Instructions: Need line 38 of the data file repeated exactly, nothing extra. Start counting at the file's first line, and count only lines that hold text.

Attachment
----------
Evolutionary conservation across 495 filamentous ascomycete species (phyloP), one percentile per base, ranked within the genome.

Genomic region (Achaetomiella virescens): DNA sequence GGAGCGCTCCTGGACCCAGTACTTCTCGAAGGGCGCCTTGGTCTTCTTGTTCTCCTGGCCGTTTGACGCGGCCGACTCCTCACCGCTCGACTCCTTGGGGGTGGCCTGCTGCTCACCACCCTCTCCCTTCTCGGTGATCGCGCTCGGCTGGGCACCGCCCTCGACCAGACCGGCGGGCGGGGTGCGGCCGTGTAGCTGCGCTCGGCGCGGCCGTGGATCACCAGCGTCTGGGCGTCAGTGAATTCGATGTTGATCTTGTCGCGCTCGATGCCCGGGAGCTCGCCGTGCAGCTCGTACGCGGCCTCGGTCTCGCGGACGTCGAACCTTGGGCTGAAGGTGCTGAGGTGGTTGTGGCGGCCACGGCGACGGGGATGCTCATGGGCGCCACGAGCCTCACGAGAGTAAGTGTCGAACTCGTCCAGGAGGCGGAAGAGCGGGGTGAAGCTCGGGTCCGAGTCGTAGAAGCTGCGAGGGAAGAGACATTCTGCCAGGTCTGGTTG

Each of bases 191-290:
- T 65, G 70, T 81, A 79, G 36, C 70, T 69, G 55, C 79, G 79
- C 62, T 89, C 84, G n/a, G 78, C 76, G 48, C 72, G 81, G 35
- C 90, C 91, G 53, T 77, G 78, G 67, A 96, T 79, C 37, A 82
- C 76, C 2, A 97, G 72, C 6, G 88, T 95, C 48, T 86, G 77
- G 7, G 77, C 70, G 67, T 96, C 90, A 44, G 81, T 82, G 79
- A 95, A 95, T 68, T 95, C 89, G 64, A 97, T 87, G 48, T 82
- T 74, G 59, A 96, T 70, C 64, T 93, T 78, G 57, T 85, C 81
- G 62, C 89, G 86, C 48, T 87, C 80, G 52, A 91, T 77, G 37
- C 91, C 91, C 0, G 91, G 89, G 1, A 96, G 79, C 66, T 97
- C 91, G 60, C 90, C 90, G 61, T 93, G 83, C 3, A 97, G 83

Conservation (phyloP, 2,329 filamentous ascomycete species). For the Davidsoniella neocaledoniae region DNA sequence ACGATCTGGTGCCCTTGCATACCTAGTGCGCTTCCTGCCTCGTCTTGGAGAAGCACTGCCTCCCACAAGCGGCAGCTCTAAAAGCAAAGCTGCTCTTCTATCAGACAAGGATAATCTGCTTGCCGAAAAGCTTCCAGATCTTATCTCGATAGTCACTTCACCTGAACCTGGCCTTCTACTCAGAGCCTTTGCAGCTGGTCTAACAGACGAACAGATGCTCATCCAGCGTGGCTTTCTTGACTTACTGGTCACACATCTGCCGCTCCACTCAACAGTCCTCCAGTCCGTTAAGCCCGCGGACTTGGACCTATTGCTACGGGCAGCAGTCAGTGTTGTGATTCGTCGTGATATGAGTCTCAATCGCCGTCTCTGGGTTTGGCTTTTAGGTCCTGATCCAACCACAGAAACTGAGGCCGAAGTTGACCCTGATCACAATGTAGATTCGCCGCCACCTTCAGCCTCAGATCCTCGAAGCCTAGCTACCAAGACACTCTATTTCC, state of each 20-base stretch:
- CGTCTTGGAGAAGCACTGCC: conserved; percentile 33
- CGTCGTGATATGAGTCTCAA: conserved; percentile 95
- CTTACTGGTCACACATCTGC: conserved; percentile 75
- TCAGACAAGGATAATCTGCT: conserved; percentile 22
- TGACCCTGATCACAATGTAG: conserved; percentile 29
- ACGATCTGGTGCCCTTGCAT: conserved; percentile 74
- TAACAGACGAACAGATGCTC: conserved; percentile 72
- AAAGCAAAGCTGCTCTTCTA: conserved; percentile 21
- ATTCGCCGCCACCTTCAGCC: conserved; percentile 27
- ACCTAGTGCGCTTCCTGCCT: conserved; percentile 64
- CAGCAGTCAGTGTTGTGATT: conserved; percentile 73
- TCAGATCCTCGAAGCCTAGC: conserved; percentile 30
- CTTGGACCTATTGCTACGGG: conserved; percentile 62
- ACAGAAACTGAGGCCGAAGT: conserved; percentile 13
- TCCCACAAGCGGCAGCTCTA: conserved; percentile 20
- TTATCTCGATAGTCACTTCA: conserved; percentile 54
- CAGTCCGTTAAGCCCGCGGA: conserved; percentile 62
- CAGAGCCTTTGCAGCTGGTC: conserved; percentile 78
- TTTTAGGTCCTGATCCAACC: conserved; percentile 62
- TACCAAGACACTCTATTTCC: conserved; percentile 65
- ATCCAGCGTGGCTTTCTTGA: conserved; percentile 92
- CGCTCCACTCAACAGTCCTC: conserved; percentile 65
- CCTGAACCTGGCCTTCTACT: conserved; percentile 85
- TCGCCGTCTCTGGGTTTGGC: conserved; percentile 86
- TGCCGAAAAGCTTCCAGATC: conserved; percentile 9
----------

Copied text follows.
- TCGCCGTCTCTGGGTTTGGC: conserved; percentile 86